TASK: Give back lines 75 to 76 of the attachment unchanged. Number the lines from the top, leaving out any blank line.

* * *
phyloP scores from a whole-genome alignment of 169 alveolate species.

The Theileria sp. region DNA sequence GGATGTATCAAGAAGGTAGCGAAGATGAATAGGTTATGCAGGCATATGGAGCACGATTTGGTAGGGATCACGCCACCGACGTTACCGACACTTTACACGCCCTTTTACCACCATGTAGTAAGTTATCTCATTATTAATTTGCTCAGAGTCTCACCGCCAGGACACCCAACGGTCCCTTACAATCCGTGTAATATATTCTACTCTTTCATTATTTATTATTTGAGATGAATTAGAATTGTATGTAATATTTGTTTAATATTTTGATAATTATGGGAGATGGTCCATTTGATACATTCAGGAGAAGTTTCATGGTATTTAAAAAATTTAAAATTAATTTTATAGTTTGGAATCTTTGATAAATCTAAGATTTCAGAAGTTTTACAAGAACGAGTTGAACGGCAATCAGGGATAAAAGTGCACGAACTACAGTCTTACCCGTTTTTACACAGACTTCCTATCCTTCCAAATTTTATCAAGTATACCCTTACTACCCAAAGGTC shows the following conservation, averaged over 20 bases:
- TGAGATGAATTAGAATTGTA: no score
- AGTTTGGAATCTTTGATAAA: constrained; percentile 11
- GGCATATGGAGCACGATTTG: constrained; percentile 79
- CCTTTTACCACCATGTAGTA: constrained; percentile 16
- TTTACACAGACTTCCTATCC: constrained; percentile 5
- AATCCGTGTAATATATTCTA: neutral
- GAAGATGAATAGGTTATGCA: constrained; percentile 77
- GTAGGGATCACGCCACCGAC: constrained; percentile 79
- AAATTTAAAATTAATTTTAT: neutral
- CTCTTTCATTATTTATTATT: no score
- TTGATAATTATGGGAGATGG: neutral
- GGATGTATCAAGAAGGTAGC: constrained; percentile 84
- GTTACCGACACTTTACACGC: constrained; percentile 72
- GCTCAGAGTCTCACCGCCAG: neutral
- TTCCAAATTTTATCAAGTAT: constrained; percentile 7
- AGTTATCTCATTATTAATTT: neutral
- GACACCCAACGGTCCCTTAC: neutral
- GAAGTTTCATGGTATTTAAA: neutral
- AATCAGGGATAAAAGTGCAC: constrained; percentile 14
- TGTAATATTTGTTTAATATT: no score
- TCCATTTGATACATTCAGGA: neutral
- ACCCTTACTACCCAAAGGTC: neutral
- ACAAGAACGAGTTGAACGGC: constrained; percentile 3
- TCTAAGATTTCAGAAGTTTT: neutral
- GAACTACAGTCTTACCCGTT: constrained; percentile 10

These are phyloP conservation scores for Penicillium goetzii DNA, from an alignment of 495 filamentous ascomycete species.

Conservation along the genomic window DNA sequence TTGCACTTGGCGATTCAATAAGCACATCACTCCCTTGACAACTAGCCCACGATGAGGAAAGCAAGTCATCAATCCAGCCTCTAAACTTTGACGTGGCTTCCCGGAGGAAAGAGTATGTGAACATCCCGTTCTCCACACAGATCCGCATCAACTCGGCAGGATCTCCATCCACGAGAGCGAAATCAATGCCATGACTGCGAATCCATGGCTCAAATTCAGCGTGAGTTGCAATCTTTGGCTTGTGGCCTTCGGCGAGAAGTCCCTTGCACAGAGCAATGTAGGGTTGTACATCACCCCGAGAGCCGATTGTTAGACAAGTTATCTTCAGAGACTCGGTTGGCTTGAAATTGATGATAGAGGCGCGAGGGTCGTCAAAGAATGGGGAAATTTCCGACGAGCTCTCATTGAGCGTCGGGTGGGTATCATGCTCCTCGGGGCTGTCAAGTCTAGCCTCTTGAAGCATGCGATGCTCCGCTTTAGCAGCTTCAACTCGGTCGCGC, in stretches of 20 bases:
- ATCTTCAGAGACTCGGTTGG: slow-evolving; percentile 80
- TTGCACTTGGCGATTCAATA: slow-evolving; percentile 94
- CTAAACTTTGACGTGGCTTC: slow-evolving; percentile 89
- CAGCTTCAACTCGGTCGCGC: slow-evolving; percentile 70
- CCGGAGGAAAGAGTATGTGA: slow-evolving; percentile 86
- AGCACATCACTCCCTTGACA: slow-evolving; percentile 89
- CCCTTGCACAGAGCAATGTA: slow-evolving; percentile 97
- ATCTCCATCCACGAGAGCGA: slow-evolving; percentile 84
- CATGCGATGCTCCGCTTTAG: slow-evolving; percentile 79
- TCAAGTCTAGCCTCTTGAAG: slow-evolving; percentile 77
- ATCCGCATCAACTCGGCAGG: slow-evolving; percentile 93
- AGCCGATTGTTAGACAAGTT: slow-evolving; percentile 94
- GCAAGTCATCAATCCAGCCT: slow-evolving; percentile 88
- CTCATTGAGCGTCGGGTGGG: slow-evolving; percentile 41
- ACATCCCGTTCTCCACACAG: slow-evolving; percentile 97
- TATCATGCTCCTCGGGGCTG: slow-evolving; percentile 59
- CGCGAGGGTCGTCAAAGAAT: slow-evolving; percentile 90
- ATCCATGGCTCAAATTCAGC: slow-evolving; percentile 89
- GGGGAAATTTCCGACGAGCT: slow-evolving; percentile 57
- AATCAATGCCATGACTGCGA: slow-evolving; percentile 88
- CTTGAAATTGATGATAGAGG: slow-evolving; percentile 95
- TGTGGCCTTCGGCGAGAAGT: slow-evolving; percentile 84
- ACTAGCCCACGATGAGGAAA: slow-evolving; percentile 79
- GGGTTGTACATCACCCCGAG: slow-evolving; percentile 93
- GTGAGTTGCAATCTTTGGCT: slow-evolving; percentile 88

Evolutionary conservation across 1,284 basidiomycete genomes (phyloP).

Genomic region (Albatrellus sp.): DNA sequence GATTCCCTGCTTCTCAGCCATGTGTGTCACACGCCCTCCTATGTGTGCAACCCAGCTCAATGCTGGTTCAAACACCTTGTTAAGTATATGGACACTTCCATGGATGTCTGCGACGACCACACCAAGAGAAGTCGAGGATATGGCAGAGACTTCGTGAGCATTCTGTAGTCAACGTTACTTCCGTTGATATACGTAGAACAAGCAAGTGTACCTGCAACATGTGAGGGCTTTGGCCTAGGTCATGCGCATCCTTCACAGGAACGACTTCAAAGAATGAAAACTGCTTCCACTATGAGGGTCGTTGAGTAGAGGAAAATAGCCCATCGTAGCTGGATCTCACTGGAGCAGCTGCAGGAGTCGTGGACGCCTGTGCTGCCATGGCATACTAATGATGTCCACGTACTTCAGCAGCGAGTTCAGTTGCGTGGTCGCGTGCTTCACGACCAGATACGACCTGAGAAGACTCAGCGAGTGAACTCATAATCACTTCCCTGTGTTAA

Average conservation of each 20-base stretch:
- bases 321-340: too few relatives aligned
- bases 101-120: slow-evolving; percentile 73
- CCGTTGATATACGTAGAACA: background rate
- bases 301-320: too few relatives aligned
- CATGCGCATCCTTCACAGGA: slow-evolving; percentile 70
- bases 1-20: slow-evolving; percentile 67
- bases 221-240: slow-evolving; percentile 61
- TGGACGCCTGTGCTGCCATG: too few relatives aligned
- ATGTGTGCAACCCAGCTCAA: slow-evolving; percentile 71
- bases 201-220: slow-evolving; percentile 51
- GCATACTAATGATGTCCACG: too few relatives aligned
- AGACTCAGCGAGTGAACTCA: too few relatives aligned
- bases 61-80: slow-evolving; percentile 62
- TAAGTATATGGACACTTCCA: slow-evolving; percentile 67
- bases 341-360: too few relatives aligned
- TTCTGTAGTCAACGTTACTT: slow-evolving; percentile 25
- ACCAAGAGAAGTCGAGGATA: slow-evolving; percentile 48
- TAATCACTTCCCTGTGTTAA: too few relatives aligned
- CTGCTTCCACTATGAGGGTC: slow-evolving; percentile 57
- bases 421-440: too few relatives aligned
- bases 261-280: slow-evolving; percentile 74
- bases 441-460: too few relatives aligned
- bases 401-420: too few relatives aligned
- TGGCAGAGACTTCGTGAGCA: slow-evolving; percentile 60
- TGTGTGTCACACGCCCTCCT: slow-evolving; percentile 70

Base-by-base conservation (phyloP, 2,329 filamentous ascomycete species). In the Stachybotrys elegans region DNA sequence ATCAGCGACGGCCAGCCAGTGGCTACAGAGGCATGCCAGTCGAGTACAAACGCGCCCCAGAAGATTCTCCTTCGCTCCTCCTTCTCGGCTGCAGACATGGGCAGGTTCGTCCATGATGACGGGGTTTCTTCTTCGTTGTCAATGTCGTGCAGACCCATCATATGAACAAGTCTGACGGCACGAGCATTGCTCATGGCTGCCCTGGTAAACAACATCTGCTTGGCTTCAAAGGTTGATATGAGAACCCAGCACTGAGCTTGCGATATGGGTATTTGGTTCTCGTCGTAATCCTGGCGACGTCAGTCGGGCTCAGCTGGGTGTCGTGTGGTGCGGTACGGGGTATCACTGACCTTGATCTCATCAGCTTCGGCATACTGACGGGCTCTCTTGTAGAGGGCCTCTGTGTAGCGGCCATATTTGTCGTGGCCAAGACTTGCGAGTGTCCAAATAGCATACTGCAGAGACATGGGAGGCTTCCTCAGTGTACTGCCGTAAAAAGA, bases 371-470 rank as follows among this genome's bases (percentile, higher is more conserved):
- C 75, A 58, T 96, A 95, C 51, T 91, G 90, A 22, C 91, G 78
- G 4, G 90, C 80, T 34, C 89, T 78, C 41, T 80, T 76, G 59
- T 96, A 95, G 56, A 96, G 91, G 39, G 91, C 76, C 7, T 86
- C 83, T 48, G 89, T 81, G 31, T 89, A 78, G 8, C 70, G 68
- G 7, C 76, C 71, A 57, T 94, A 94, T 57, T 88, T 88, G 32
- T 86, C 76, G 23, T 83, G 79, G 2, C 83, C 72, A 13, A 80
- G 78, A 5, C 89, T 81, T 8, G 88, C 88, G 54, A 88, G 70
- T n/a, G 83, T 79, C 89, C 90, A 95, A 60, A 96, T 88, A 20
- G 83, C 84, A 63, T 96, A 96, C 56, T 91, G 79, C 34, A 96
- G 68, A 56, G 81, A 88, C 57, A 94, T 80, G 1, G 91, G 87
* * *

- TAATCACTTCCCTGTGTTAA: too few relatives aligned
- CTGCTTCCACTATGAGGGTC: slow-evolving; percentile 57